Paint on the computer
by Julie Rodriguez Jones, San Pablo, CA, USA
There is a solution to the computer competing with painting, as mentioned by Jane in the responses to the letter “Levels of Achievement.” Paint on the computer. I use Adobe Photoshop 7, which has a plethora of brushes that enables one to vary the size and pressure, and you have endless colors. There is no cleanup. Changes are easy to make. I am hooked. It is limitless. Often I will create the entire image using only brushes from Photoshop. Others, I will start as a painting but scan in and complete in Photoshop. Here is a watercolor pencil work, completed in Photoshop (colors were darkened, a bud and additional leaves were added, shadows added). It received first place in a watercolor show and it was properly identified as watercolor, pencil and digital. Whether you’re working Plein Air, in a car, motel, airplane, or boat, take your laptop. Need more paint? Plug it in to an outlet or take a spare battery. The only down side is the learning curve. It took me months to learn how to use it. So, unless you have the time or know someone who can teach you (or take a class) it is not possible to just pick up a digital brush and dabble.
Complaints about amateur painters out of line
by Sherry J. Purvis
Jim Rowe’s reply to your letter about painting being dead in the responses to “Levels of Achievement” letter was (how shall I say this?) ridiculous. Be careful, Mr. Rowe, I am female and 53 years old. Not only do I paint professionally, but with a realistic style. How in the world did it get to this — blaming the older people of this world for trying something new? I can’t imagine how anyone could possibly think that the fate of the art world is based on what the amateur artist is doing. The true art collector and/or critic has the ability to differentiate between professional and amateur art, don’t you think? I just hope that when I am actually old that someone doesn’t think I should give up. Please, be careful whom you blame. I think it is very important that we, as artists, work on ourselves and not on others. The art buying public knows what they like and don’t like and I can’t see that as changing in my lifetime.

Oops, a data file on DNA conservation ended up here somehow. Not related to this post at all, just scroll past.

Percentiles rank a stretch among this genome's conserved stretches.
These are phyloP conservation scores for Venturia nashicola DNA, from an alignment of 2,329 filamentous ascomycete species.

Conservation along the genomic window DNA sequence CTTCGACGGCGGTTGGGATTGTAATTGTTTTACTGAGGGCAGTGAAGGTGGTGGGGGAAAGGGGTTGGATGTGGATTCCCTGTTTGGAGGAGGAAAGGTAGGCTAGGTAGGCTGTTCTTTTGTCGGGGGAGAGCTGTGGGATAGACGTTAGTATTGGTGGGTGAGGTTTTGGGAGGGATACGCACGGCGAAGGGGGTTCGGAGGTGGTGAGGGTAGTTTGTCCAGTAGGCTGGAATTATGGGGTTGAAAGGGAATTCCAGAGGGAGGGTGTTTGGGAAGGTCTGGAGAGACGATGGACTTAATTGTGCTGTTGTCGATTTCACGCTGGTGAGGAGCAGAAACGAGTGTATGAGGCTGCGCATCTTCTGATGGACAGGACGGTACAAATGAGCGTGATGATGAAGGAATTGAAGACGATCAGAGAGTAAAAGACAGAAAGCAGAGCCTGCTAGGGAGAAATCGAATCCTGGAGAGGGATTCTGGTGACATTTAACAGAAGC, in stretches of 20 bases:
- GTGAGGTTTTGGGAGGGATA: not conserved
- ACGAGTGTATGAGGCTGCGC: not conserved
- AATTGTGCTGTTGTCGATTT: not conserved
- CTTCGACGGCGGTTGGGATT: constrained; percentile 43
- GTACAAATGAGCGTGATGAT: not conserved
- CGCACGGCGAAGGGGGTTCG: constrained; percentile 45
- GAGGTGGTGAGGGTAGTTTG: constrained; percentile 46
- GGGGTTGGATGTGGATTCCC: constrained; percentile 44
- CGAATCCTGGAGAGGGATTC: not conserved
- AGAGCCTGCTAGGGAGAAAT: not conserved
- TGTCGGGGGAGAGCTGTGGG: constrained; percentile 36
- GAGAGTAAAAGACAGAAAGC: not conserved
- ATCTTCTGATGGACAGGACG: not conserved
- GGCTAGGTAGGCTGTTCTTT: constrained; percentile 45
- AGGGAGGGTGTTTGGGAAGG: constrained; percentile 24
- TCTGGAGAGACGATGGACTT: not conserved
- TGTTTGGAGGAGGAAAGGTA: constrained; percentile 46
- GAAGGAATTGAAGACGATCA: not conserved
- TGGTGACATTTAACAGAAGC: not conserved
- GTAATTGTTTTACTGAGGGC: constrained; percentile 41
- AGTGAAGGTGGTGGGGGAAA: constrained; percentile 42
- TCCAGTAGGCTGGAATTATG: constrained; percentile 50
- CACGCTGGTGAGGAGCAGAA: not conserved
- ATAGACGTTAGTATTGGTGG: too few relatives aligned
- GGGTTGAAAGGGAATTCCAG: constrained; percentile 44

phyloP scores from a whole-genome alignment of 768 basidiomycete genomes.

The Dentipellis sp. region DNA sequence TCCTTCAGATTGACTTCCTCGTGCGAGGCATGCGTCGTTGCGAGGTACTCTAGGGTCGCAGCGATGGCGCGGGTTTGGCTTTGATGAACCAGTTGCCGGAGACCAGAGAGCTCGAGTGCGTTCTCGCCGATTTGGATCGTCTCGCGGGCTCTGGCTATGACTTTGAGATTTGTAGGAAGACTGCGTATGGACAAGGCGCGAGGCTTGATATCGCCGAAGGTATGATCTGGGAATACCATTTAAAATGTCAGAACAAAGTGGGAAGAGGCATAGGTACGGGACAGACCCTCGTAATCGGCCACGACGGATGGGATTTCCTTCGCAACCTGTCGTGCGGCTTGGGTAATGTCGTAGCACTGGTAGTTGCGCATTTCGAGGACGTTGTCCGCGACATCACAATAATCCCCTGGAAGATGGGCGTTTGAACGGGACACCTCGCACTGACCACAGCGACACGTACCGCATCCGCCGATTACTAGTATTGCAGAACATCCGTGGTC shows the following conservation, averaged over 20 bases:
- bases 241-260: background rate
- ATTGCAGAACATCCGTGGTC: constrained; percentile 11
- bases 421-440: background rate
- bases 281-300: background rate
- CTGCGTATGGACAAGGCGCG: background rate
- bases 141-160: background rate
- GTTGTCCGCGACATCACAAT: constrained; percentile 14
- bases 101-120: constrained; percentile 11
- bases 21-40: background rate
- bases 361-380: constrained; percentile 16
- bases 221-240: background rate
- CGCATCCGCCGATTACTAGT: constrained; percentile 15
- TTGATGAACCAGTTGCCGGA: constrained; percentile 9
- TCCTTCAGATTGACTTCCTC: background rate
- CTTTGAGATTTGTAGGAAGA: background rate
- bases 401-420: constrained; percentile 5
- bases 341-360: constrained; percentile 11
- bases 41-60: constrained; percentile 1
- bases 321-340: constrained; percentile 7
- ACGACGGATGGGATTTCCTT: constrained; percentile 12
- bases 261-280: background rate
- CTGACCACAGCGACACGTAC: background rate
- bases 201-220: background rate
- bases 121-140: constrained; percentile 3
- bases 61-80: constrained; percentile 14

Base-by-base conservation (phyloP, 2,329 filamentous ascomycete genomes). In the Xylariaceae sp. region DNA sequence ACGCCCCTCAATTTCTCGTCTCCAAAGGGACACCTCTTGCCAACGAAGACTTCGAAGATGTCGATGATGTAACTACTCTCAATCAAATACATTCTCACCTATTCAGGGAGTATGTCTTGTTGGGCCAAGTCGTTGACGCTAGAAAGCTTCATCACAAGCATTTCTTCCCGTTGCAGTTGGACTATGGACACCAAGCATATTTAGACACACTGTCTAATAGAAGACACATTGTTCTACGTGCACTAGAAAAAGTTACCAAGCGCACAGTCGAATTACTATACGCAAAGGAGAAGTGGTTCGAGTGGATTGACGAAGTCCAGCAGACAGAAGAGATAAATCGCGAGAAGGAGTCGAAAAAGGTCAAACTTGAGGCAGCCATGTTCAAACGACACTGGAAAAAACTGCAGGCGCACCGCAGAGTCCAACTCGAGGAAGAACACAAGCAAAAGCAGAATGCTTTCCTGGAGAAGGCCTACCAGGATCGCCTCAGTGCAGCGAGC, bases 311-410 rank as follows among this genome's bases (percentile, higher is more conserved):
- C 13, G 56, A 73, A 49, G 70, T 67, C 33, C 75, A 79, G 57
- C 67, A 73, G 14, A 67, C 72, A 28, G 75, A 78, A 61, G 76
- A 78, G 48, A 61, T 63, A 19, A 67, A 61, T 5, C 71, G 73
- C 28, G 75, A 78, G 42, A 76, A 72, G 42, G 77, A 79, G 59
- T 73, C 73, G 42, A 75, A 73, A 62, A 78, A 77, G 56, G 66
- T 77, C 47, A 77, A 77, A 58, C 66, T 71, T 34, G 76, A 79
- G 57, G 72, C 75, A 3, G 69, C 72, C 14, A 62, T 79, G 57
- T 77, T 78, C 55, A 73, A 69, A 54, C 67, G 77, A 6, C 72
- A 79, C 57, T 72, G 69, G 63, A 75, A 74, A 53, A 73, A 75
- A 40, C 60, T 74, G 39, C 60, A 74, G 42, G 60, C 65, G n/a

Don’t appreciate slights on amateur artists
by Faith Puleston, Germany